Wednesday, February 10, 2016

Ash Wednesday

The way we approach Lent in the social media age is...weird. I appreciate the efforts of the #ashtag phenomenon to draw more people into basic Christian concepts and make it less scary, but I can't bring myself to participate because it's a pun (shudder). But the Instagram and Facebook pictures of smiling people with black smudges on their foreheads is...weird. Not good. Not bad. Just...weird. We are strange people. In the Old Testament, ashes would be accompanied by sackcloth and weeping. But we are a redeemed people, so smiling as we confess our sins and our need for a Redeemer can't be entirely inappropriate.

But I think what I fear is that we often approach Lent with a New Year's Resolution or Fad Diet sort of mentality, and it looks like this: "Give up chocolate for forty days, dust off your Bible, and all the problems in your life and your walk with God will just disappear." This comes with exceptions of course: only give up chocolate when you want to and don't worry about it if it get's really hard, and don't actually ready the Bible, just take it off the shelf, put it on the table, and dust it off. Somehow, this is is supposed to make us saints or fix what's wrong in our lives.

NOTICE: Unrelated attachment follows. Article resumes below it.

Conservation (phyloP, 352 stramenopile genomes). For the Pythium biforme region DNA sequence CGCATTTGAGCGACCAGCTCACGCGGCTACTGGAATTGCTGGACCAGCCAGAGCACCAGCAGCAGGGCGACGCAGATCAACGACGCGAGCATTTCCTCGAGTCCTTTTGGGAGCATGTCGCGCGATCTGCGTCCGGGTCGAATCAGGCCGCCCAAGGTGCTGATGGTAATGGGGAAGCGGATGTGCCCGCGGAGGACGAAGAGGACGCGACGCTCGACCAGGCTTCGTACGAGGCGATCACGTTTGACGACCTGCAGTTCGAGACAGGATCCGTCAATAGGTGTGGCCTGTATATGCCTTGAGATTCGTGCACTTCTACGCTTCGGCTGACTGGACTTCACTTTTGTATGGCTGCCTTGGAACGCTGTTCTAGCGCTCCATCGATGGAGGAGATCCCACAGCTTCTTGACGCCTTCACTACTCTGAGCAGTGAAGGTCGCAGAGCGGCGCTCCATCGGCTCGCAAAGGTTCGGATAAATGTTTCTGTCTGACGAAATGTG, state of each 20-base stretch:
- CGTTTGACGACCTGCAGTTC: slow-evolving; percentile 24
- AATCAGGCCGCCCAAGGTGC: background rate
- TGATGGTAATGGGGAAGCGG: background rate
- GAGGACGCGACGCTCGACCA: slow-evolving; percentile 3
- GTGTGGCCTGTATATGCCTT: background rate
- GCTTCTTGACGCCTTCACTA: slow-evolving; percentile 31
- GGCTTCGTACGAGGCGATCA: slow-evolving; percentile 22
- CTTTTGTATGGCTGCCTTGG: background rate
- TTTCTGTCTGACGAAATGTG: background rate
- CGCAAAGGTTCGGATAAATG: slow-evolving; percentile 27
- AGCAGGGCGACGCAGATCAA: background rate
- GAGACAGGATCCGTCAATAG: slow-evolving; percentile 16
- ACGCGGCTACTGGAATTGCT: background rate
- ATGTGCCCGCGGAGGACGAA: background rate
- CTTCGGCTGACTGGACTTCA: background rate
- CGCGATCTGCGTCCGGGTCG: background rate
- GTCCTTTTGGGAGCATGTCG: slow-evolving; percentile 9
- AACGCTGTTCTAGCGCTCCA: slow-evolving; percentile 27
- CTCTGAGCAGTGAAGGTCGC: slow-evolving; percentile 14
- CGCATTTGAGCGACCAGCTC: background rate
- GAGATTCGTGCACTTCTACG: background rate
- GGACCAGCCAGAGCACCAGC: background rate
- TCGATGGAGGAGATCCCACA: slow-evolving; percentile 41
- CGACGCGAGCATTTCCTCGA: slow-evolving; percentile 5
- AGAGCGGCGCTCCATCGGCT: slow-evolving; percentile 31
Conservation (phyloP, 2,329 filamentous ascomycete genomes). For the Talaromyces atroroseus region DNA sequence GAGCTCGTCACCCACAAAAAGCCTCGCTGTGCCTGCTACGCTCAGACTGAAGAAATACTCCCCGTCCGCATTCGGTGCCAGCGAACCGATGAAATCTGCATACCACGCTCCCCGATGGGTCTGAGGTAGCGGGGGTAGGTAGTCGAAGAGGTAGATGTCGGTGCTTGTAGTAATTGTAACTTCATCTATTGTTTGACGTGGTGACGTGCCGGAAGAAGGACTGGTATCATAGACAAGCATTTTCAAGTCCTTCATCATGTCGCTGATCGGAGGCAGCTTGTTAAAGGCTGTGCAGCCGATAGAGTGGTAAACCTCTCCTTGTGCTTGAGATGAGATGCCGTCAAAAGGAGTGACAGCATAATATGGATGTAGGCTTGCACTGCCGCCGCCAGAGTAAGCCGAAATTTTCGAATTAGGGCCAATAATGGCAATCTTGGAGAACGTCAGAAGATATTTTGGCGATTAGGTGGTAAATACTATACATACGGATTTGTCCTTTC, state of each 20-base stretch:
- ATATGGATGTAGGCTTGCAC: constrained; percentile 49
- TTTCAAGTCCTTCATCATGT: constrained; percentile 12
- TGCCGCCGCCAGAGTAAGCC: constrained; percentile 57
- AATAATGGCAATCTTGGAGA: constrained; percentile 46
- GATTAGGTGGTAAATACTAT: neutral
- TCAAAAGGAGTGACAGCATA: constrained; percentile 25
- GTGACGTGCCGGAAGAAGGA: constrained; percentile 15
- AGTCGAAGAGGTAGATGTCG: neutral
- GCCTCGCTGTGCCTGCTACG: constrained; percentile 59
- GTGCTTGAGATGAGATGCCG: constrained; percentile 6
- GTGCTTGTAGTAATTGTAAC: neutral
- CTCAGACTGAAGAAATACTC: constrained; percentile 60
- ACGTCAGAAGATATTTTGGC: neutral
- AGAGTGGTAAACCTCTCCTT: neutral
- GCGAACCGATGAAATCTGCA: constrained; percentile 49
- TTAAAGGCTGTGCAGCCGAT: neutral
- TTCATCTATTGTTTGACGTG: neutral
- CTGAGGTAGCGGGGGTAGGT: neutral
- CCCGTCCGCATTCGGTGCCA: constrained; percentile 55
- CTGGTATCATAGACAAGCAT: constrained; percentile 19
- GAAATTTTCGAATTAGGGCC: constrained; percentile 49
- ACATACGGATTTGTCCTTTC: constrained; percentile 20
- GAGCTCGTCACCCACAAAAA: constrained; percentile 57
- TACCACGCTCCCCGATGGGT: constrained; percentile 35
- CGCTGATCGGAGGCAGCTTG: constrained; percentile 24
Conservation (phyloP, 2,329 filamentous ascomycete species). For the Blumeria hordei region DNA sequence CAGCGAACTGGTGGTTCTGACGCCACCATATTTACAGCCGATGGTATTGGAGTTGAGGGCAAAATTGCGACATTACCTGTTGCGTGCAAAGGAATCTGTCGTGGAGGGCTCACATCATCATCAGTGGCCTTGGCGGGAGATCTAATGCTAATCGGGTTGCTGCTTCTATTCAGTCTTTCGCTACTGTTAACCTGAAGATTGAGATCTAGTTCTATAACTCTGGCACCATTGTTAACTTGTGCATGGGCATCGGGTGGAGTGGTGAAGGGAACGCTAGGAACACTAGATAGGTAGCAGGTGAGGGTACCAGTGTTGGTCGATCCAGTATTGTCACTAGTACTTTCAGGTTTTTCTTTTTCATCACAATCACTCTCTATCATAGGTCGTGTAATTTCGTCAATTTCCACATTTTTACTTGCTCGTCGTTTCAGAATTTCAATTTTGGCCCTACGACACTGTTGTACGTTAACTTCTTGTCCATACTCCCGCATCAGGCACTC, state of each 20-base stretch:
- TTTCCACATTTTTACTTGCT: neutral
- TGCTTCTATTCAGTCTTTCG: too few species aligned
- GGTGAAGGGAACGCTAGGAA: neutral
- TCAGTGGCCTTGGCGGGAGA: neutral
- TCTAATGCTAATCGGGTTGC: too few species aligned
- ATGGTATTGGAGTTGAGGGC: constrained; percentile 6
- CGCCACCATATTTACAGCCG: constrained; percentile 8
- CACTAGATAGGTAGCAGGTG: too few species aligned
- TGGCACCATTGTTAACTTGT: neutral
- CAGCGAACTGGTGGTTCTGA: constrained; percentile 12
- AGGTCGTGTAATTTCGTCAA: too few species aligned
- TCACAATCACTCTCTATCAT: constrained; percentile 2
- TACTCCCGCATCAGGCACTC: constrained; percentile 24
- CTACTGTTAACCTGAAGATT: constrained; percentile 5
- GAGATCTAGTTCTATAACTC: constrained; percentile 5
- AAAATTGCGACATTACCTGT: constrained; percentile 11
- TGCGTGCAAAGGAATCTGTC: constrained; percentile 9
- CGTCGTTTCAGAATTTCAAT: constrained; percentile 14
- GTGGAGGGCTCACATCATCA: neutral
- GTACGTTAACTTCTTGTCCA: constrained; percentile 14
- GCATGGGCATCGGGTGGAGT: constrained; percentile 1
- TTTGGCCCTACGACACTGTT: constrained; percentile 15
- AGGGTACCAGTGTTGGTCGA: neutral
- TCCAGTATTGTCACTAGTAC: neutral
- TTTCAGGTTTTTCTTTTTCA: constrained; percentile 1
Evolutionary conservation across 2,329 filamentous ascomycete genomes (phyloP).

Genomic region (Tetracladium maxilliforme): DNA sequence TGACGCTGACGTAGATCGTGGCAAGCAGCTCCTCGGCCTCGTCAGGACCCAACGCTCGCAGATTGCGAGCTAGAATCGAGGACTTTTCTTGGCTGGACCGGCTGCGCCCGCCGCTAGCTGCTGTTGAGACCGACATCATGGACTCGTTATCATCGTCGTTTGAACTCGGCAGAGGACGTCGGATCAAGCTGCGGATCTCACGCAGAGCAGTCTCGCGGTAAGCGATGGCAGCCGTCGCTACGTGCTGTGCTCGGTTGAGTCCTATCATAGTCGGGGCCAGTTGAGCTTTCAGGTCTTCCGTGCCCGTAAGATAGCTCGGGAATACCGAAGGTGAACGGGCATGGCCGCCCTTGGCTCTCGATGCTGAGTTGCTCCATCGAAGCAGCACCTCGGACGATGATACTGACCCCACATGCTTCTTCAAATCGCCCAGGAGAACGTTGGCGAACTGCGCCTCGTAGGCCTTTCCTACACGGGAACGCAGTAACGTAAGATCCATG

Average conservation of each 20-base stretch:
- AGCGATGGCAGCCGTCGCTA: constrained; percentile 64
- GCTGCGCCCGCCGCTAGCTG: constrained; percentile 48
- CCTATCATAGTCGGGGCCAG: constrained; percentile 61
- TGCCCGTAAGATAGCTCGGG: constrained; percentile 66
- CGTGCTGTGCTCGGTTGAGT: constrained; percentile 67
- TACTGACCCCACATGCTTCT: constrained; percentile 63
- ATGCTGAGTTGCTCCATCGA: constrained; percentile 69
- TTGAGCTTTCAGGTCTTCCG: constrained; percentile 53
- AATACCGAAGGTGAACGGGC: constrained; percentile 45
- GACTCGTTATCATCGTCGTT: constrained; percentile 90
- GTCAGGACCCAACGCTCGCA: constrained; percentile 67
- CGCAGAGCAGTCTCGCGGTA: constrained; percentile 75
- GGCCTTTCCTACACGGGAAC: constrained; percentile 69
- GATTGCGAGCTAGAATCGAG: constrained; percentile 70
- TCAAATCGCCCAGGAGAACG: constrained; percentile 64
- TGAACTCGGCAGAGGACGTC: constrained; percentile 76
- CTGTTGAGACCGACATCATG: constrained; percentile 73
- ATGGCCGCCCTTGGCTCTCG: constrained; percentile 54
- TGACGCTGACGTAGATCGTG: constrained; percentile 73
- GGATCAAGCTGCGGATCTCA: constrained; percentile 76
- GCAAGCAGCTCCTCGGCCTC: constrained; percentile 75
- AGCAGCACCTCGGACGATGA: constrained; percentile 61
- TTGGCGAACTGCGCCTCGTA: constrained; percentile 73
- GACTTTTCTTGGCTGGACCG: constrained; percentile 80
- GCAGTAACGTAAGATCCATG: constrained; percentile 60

But the Collect for Ash Wednesday really helps to highlight what this season is all about:
Grant, O Lord,that we may begin with holy fasting
this campaign of Christian service,
so that, as we take up battle against spiritual evils,
we may be armed with weapons of self-restraint.
This season is about doing battle against evil, and self-restraint is our weapon. So we want to start taking seriously the distance, the depth of the chasm, between us and God. We have to start taking very seriously the sins that divide us from God. I can almost guarantee that chocolate isn't what divides you from God. Sin is. And so sin is what you need to do something about.

Sin is a tricky beast. For myself, I have to admit that the reason I sin is because I love my sin more than I love God. Now, I repent of it afterwards and I go to confession, but in the moment, yeah, I love the sin that I commit more than the God who offers the grace to overcome it.

So we need to approach Lent with the Cross and Resurrection in view. We're trying to do something, however pitiful, to bridge the gap between ourselves and God. Ultimately, we cannot bridge the gap on our own, but God rejoices in the slightest effort on our part and rushes into our lives to do the rest. Keep the Cross and Resurrection as the real focus this Lent and every season of your life, make some meaningful effort to eradicate sin, and God will rejoice to draw you to himself.

No comments:

Post a Comment